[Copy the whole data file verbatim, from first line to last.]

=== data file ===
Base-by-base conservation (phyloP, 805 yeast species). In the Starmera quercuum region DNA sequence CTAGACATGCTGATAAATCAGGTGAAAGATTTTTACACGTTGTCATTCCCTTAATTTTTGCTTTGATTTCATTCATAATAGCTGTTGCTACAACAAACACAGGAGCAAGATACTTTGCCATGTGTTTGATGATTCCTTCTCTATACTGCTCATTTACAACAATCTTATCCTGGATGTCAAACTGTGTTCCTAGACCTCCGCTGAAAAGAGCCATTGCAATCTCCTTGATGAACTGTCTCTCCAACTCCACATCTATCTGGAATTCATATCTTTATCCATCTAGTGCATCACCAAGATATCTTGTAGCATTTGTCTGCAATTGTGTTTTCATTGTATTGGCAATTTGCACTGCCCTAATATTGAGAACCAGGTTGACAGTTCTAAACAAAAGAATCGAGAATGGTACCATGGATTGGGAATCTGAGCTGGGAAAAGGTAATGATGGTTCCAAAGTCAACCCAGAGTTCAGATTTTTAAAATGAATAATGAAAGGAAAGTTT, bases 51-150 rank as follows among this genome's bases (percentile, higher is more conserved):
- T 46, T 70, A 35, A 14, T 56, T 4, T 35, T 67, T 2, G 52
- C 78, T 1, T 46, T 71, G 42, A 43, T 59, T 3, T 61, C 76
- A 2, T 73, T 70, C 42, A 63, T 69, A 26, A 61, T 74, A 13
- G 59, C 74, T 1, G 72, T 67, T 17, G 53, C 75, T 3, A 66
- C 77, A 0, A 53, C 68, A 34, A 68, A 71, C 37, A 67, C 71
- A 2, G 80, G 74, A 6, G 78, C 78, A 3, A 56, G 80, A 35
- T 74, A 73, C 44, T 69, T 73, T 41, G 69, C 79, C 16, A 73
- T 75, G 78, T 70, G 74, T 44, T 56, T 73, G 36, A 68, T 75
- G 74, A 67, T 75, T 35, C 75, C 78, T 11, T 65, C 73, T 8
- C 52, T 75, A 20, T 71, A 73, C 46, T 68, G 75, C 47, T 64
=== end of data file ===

Base-by-base conservation (phyloP, 805 yeast species). In the Starmera quercuum region DNA sequence CTAGACATGCTGATAAATCAGGTGAAAGATTTTTACACGTTGTCATTCCCTTAATTTTTGCTTTGATTTCATTCATAATAGCTGTTGCTACAACAAACACAGGAGCAAGATACTTTGCCATGTGTTTGATGATTCCTTCTCTATACTGCTCATTTACAACAATCTTATCCTGGATGTCAAACTGTGTTCCTAGACCTCCGCTGAAAAGAGCCATTGCAATCTCCTTGATGAACTGTCTCTCCAACTCCACATCTATCTGGAATTCATATCTTTATCCATCTAGTGCATCACCAAGATATCTTGTAGCATTTGTCTGCAATTGTGTTTTCATTGTATTGGCAATTTGCACTGCCCTAATATTGAGAACCAGGTTGACAGTTCTAAACAAAAGAATCGAGAATGGTACCATGGATTGGGAATCTGAGCTGGGAAAAGGTAATGATGGTTCCAAAGTCAACCCAGAGTTCAGATTTTTAAAATGAATAATGAAAGGAAAGTTT, bases 51-150 rank as follows among this genome's bases (percentile, higher is more conserved):
- T 46, T 70, A 35, A 14, T 56, T 4, T 35, T 67, T 2, G 52
- C 78, T 1, T 46, T 71, G 42, A 43, T 59, T 3, T 61, C 76
- A 2, T 73, T 70, C 42, A 63, T 69, A 26, A 61, T 74, A 13
- G 59, C 74, T 1, G 72, T 67, T 17, G 53, C 75, T 3, A 66
- C 77, A 0, A 53, C 68, A 34, A 68, A 71, C 37, A 67, C 71
- A 2, G 80, G 74, A 6, G 78, C 78, A 3, A 56, G 80, A 35
- T 74, A 73, C 44, T 69, T 73, T 41, G 69, C 79, C 16, A 73
- T 75, G 78, T 70, G 74, T 44, T 56, T 73, G 36, A 68, T 75
- G 74, A 67, T 75, T 35, C 75, C 78, T 11, T 65, C 73, T 8
- C 52, T 75, A 20, T 71, A 73, C 46, T 68, G 75, C 47, T 64